I've gotten to thinking that I wasn't fully fair with Black Gold, but it really doesn't sell itself on anything but texture.
Six teas the last couple of days. Lots of qi, a bit of tummy pain.

The first tea yesterday was the Wistaria '03 Qingteng. Quite good stuff, and the price very fair for what you get. It's a bit more like an ethereal Nannuo than a Mengsong, tho'.

The basic aroma and taste are somewhat Nannuo carrotty, but something thinner, and with a touch of that pungent wet-hay/urine character I'm familiar with from the '01 7542. In the early brews, there is a degree of candy-fruitish aspect similar to Sweet-Tarts in the mix. By brew four, the tea is very simple in taste and consistent to the end, with a carrot aspect eroding as the brews went on, becoming more delicate. The viscosity is good. Early brews had an interesting silt sort of astringency/texture, and it becomes a bit astringent around the fourth brew, and then steadily becomes smoother. Late brews are very smooth. There isn't much demonstrative aftertaste. Just some subtle developing flavors in the process of drinking, a touch of mouth aroma, a little throat huigan, and steadily drops to very low levels after the earliest brews The qi is excellent, a touch more than moderate, but of very good quality, and had me quite contemplative. The durability is also excellent, and I kept drinking essentially for the mouthfeel and qi. This was a better tea session than when I first tried it some two or three years ago. I think because the qi wasn't quite so nice that time--it's a pretty boring tea without qi/mouthfeel.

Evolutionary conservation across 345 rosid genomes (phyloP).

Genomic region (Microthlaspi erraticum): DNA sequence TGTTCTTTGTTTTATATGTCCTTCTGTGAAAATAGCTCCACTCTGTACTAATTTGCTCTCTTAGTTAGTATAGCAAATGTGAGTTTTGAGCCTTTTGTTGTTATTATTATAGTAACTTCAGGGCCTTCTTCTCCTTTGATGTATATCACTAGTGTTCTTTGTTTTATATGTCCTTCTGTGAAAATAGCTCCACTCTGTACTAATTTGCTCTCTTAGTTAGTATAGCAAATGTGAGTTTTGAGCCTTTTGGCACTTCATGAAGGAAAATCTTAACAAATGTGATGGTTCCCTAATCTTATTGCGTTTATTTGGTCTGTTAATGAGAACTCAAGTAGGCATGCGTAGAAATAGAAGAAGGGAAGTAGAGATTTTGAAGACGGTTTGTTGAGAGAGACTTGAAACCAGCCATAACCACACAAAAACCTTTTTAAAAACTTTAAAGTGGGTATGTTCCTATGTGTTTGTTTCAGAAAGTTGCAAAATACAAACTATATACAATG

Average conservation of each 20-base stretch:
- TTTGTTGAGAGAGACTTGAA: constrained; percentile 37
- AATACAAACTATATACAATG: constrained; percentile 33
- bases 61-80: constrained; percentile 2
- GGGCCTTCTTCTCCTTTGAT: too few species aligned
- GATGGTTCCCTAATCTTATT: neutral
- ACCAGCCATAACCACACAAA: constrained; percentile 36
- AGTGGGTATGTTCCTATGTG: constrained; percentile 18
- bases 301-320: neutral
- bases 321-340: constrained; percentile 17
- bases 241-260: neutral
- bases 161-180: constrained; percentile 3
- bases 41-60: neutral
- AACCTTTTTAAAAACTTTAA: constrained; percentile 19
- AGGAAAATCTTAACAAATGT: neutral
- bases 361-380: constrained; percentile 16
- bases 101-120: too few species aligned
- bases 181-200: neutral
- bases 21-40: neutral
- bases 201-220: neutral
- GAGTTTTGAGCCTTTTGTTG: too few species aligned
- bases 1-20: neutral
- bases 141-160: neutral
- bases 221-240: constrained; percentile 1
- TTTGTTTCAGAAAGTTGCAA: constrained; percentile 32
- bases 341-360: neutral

The second tea was the Hai Lang Hao 2016 Lao Man'e brick shu. This was a nice tea. Unlike the 2017 shu, this tea has some un/underferment leaf here and there, which made a difference. Bottom line though is that I think shu as shu should not be something one should pay a lot of money for. There is no transcendence in this Lao Man'e, and it costs forty cents a gram, which is quite expensive for shu.